The Debate

Indonesia’s Human Rights After 20 Years of Reformasi

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The Debate

Indonesia’s Human Rights After 20 Years of Reformasi

Despite progress, human rights are still under threat.

Indonesia’s Human Rights After 20 Years of Reformasi

The May 21, 1998 swearing-in of President Habibie marked the beginning of Reformasi.

Credit: Indonesian government photo

The end of military-backed autocratic rule on May 20, 1998, opened the way for greater respect for human rights in Indonesia. How far has the human rights agenda in the country progressed as the reform era (Reformasi) marks its 20th anniversary?

Reformasi has seen significant reforms in terms of politics and civil liberties as well as the separation of the army and the police, but, practically, human rights are still under threat in the country. Violations continue to take place in new forms.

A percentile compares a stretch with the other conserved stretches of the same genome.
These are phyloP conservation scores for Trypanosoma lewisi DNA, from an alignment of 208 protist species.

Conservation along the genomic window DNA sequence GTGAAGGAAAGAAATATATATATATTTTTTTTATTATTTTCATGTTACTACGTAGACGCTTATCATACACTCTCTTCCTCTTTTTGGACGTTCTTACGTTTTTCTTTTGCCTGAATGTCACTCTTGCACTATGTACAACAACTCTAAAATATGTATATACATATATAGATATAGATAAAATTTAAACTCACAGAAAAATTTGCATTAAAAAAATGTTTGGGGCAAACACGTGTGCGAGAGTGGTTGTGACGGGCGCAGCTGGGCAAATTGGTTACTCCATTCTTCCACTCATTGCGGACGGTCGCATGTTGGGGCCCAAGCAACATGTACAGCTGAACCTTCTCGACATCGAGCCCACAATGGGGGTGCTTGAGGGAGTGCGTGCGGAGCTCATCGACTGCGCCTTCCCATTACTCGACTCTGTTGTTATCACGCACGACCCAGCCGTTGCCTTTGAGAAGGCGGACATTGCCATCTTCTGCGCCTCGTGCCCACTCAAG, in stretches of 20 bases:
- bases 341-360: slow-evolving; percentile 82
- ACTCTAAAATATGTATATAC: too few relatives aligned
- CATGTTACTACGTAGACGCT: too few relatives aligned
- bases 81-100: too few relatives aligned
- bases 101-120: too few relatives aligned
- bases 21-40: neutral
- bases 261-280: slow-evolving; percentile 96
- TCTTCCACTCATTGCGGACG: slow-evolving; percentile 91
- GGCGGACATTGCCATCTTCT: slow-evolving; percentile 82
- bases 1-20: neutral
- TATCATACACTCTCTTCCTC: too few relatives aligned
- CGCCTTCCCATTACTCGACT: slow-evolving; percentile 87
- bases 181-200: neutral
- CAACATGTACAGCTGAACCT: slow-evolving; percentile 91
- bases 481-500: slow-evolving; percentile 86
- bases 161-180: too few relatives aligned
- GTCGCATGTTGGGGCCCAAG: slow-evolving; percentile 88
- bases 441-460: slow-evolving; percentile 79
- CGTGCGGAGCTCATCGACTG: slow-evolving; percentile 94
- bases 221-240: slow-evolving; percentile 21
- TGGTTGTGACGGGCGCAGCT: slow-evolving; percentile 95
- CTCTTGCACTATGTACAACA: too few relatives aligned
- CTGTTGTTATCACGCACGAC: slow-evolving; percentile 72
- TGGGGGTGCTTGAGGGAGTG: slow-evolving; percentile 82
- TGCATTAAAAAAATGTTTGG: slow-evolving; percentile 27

The birth of Reformasi did not necessarily address human rights violations that took place during the military rule of Suharto. High ranking government officials and military generals remain above the law. Reformasi takes impunity for granted and former military generals, including some who are still on duty and who must be brought to justice for past human rights violations, still hold strategic positions in governments of post-Suharto regime.

As of today, there have been five administrations since Reformasi was born. Each of them had a human rights agenda but unfortunately their work remained unfinished.

Suharto’s successor BJ Habibie, a nonmilitary figure but seen as very close to Suharto, started the reform era by releasing all political prisoners and prisoners of conscience, allowing people to establish many political parties to contest in the general elections in 1999. However, he did not attempt to seek justice for the past abuses by the military.